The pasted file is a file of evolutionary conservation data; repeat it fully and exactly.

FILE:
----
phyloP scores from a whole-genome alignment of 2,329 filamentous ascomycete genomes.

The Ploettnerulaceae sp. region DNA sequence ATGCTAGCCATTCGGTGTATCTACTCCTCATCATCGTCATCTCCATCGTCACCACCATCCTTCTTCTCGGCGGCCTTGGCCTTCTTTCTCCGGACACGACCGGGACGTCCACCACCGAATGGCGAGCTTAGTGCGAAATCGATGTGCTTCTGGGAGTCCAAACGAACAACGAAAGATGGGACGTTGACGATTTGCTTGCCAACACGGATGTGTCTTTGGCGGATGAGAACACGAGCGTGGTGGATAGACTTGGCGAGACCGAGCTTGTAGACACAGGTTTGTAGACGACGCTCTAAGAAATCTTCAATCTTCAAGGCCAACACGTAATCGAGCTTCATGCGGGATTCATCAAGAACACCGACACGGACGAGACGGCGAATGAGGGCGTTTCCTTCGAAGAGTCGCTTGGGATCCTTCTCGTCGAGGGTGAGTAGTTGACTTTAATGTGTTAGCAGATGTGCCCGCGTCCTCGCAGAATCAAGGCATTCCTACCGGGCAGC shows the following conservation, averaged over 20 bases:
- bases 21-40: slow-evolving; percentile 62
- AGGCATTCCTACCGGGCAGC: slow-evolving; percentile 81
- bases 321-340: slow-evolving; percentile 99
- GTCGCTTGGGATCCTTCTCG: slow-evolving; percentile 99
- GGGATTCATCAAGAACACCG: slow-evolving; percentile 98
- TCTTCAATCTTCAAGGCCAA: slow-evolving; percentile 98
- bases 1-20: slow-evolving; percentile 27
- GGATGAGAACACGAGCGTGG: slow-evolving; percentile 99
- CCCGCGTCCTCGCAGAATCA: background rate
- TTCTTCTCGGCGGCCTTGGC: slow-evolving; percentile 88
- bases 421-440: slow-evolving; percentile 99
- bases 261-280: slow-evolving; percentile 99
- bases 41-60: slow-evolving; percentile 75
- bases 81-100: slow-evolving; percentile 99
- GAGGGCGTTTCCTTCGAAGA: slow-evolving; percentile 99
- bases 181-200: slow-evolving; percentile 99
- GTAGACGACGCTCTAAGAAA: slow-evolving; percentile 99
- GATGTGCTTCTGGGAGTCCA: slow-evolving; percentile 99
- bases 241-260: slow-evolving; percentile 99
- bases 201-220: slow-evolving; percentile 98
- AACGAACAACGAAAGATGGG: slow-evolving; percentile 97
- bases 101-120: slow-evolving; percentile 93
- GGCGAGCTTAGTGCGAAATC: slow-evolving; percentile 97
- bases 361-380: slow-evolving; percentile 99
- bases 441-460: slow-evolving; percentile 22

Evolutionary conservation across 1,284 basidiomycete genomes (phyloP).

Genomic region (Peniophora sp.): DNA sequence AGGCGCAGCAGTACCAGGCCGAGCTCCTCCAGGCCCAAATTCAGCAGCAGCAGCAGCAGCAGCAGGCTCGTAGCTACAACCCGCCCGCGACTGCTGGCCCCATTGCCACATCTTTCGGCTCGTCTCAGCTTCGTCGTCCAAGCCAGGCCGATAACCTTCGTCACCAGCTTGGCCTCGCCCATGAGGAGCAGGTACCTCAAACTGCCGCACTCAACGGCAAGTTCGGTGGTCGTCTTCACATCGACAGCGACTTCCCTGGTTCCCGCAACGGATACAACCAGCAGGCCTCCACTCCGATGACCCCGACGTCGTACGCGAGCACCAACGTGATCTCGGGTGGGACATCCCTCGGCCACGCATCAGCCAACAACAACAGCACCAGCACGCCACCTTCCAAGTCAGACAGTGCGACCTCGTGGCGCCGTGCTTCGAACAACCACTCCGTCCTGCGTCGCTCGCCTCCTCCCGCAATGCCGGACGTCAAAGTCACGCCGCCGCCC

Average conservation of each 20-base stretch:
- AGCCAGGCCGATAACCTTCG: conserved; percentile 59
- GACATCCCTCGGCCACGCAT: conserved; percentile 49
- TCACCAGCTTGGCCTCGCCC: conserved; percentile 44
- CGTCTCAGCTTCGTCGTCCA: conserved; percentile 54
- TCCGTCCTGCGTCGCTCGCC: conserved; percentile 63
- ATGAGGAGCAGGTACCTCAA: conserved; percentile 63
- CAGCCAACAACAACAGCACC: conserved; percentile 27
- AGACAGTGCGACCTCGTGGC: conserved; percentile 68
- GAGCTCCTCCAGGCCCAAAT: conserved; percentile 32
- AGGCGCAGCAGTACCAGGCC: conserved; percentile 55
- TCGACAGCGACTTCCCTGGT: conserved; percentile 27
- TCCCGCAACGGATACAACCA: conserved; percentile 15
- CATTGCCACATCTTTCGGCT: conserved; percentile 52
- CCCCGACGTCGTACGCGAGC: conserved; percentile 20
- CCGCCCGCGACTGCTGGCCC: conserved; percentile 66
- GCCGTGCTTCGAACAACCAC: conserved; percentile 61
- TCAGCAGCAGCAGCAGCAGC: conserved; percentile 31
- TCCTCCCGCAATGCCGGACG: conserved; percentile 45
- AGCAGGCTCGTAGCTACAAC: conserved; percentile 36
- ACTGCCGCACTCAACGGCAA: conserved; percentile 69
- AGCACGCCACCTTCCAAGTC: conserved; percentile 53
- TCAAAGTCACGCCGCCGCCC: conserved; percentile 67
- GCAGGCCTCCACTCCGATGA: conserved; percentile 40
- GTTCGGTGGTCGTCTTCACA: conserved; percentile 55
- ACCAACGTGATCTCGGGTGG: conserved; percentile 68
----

phyloP scores from a whole-genome alignment of 2,329 filamentous ascomycete genomes.

The Ploettnerulaceae sp. region DNA sequence ATGCTAGCCATTCGGTGTATCTACTCCTCATCATCGTCATCTCCATCGTCACCACCATCCTTCTTCTCGGCGGCCTTGGCCTTCTTTCTCCGGACACGACCGGGACGTCCACCACCGAATGGCGAGCTTAGTGCGAAATCGATGTGCTTCTGGGAGTCCAAACGAACAACGAAAGATGGGACGTTGACGATTTGCTTGCCAACACGGATGTGTCTTTGGCGGATGAGAACACGAGCGTGGTGGATAGACTTGGCGAGACCGAGCTTGTAGACACAGGTTTGTAGACGACGCTCTAAGAAATCTTCAATCTTCAAGGCCAACACGTAATCGAGCTTCATGCGGGATTCATCAAGAACACCGACACGGACGAGACGGCGAATGAGGGCGTTTCCTTCGAAGAGTCGCTTGGGATCCTTCTCGTCGAGGGTGAGTAGTTGACTTTAATGTGTTAGCAGATGTGCCCGCGTCCTCGCAGAATCAAGGCATTCCTACCGGGCAGC shows the following conservation, averaged over 20 bases:
- bases 21-40: slow-evolving; percentile 62
- AGGCATTCCTACCGGGCAGC: slow-evolving; percentile 81
- bases 321-340: slow-evolving; percentile 99
- GTCGCTTGGGATCCTTCTCG: slow-evolving; percentile 99
- GGGATTCATCAAGAACACCG: slow-evolving; percentile 98
- TCTTCAATCTTCAAGGCCAA: slow-evolving; percentile 98
- bases 1-20: slow-evolving; percentile 27
- GGATGAGAACACGAGCGTGG: slow-evolving; percentile 99
- CCCGCGTCCTCGCAGAATCA: background rate
- TTCTTCTCGGCGGCCTTGGC: slow-evolving; percentile 88
- bases 421-440: slow-evolving; percentile 99
- bases 261-280: slow-evolving; percentile 99
- bases 41-60: slow-evolving; percentile 75
- bases 81-100: slow-evolving; percentile 99
- GAGGGCGTTTCCTTCGAAGA: slow-evolving; percentile 99
- bases 181-200: slow-evolving; percentile 99
- GTAGACGACGCTCTAAGAAA: slow-evolving; percentile 99
- GATGTGCTTCTGGGAGTCCA: slow-evolving; percentile 99
- bases 241-260: slow-evolving; percentile 99
- bases 201-220: slow-evolving; percentile 98
- AACGAACAACGAAAGATGGG: slow-evolving; percentile 97
- bases 101-120: slow-evolving; percentile 93
- GGCGAGCTTAGTGCGAAATC: slow-evolving; percentile 97
- bases 361-380: slow-evolving; percentile 99
- bases 441-460: slow-evolving; percentile 22

Evolutionary conservation across 1,284 basidiomycete genomes (phyloP).

Genomic region (Peniophora sp.): DNA sequence AGGCGCAGCAGTACCAGGCCGAGCTCCTCCAGGCCCAAATTCAGCAGCAGCAGCAGCAGCAGCAGGCTCGTAGCTACAACCCGCCCGCGACTGCTGGCCCCATTGCCACATCTTTCGGCTCGTCTCAGCTTCGTCGTCCAAGCCAGGCCGATAACCTTCGTCACCAGCTTGGCCTCGCCCATGAGGAGCAGGTACCTCAAACTGCCGCACTCAACGGCAAGTTCGGTGGTCGTCTTCACATCGACAGCGACTTCCCTGGTTCCCGCAACGGATACAACCAGCAGGCCTCCACTCCGATGACCCCGACGTCGTACGCGAGCACCAACGTGATCTCGGGTGGGACATCCCTCGGCCACGCATCAGCCAACAACAACAGCACCAGCACGCCACCTTCCAAGTCAGACAGTGCGACCTCGTGGCGCCGTGCTTCGAACAACCACTCCGTCCTGCGTCGCTCGCCTCCTCCCGCAATGCCGGACGTCAAAGTCACGCCGCCGCCC

Average conservation of each 20-base stretch:
- AGCCAGGCCGATAACCTTCG: conserved; percentile 59
- GACATCCCTCGGCCACGCAT: conserved; percentile 49
- TCACCAGCTTGGCCTCGCCC: conserved; percentile 44
- CGTCTCAGCTTCGTCGTCCA: conserved; percentile 54
- TCCGTCCTGCGTCGCTCGCC: conserved; percentile 63
- ATGAGGAGCAGGTACCTCAA: conserved; percentile 63
- CAGCCAACAACAACAGCACC: conserved; percentile 27
- AGACAGTGCGACCTCGTGGC: conserved; percentile 68
- GAGCTCCTCCAGGCCCAAAT: conserved; percentile 32
- AGGCGCAGCAGTACCAGGCC: conserved; percentile 55
- TCGACAGCGACTTCCCTGGT: conserved; percentile 27
- TCCCGCAACGGATACAACCA: conserved; percentile 15
- CATTGCCACATCTTTCGGCT: conserved; percentile 52
- CCCCGACGTCGTACGCGAGC: conserved; percentile 20
- CCGCCCGCGACTGCTGGCCC: conserved; percentile 66
- GCCGTGCTTCGAACAACCAC: conserved; percentile 61
- TCAGCAGCAGCAGCAGCAGC: conserved; percentile 31
- TCCTCCCGCAATGCCGGACG: conserved; percentile 45
- AGCAGGCTCGTAGCTACAAC: conserved; percentile 36
- ACTGCCGCACTCAACGGCAA: conserved; percentile 69
- AGCACGCCACCTTCCAAGTC: conserved; percentile 53
- TCAAAGTCACGCCGCCGCCC: conserved; percentile 67
- GCAGGCCTCCACTCCGATGA: conserved; percentile 40
- GTTCGGTGGTCGTCTTCACA: conserved; percentile 55
- ACCAACGTGATCTCGGGTGG: conserved; percentile 68